Team

Useful tips to inspire your team and turn them into a high-performing one

Wherever your team’s performance stands today, there are ways to improve. Whether it’s finding the right communication tools, adjusting your talent strategy or improving your own management skills, you can make your team more effective.

These tips will help you strengthen your team’s performance.

1. Delegate key responsibilities to team members

Benefit: Demonstrating trust in your staff will motivate them to work harder.

If there is one thing about team performance management that has always been true, it is that effective managers know how to delegate responsibilities. I have seen average employees become top performers just by giving these workers extra responsibilities and authority over how they spend their time.

Identify the strengths and weaknesses of each of your team members. Then, use that knowledge to assign tasks to the individuals who are most likely to perform well. Communicate to the team who is responsible for each task. Encourage each person to take charge of their tasks and then step aside. You can always step in again if a problem requires your attention.

2. Provide incentives for high performance

Benefit: Inspire exceptional performance by rewarding dedication.

A job well done can be its own reward, but team members may need an extra incentive to go above and beyond. I’ve found that when projects require intense dedication, stress levels increase. Offering incentives can be an effective way to refocus your team’s attention on creating the best possible outcome. At the very least, offer public recognition to team members who have done an exceptional job.

3. Know when to step back

Benefit: Micromanagement can give staff members performance jitters. Stepping back shows that you trust your team to perform up to your expectations.

Saying that no one likes to be micromanaged is not a revolutionary statement, but it deserves to be said again. Modern digital tools give managers the ability to monitor employee performance on a granular level. While that capability has its advantages, it can be abused. I prefer to step back and assume the best of my team members. After all, I hired them because I was convinced they were the best people for their roles.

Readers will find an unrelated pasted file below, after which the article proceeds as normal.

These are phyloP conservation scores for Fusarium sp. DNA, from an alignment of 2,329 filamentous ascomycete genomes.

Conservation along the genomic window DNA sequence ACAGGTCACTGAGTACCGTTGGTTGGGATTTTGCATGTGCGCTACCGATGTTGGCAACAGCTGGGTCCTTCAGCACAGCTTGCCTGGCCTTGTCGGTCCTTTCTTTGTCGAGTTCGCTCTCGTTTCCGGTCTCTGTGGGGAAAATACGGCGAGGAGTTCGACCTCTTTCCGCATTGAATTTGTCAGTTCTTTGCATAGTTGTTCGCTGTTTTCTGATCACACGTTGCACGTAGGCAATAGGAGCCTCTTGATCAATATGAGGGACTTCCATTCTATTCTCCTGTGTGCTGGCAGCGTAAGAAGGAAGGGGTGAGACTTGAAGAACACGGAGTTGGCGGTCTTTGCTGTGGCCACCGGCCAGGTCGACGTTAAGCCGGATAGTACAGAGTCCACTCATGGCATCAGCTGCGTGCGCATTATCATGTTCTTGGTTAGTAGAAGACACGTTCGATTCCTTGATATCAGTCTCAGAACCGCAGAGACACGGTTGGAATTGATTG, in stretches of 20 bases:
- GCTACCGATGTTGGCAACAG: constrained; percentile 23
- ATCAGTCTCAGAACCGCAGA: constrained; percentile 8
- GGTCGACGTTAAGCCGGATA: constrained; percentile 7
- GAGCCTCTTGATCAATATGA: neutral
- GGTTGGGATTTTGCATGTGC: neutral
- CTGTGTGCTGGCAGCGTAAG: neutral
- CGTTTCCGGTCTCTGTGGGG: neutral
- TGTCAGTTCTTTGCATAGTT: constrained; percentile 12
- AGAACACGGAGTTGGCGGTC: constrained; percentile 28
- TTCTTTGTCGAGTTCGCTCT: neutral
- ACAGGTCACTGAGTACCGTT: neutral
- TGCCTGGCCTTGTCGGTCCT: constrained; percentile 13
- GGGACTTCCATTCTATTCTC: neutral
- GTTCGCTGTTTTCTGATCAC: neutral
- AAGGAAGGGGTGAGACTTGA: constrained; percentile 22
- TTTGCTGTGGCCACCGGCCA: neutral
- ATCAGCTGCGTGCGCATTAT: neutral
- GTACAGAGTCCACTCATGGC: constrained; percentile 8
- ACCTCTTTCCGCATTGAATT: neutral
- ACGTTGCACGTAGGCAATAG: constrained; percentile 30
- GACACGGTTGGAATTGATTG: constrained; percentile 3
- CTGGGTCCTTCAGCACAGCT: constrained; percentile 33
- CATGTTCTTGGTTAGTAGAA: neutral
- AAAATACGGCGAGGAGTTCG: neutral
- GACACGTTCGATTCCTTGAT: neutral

4. Explicitly define team member roles

Benefit: When everyone has a clear understanding of their responsibilities, projects can move forward more easily.

At the beginning of each project, I like to hear my staff members describe their role in their own words. This lets me know that everyone understands what’s expected of them.

If there is confusion about who is responsible for key parts of the project, you risk employees doing redundant work, or worse – the work may not get done at all. Ensure everyone knows their role, and you’ll have to do less day-to-day management of individuals.

5. Encourage two-way feedback

Benefit: Transparent communication ensures everyone meets expectations, including yourself.

Feedback loops ensure everyone is doing their job, including yourself. Depending on the scope of your project, you may need to conduct daily, weekly or monthly team meetings to check in on team progress. In addition, I have found that quick one-on-one meetings can bring to light any roadblocks to performance.

Consider offering some way for your team members to comment on your role, as well. Ask them what they need from you so you can help them to be as effective as possible. If you’re worried team members won’t be honest, an anonymous survey can make them feel more comfortable.

Interested in learning more? Contact ICML for more information about our tailored in-house performance management courses.


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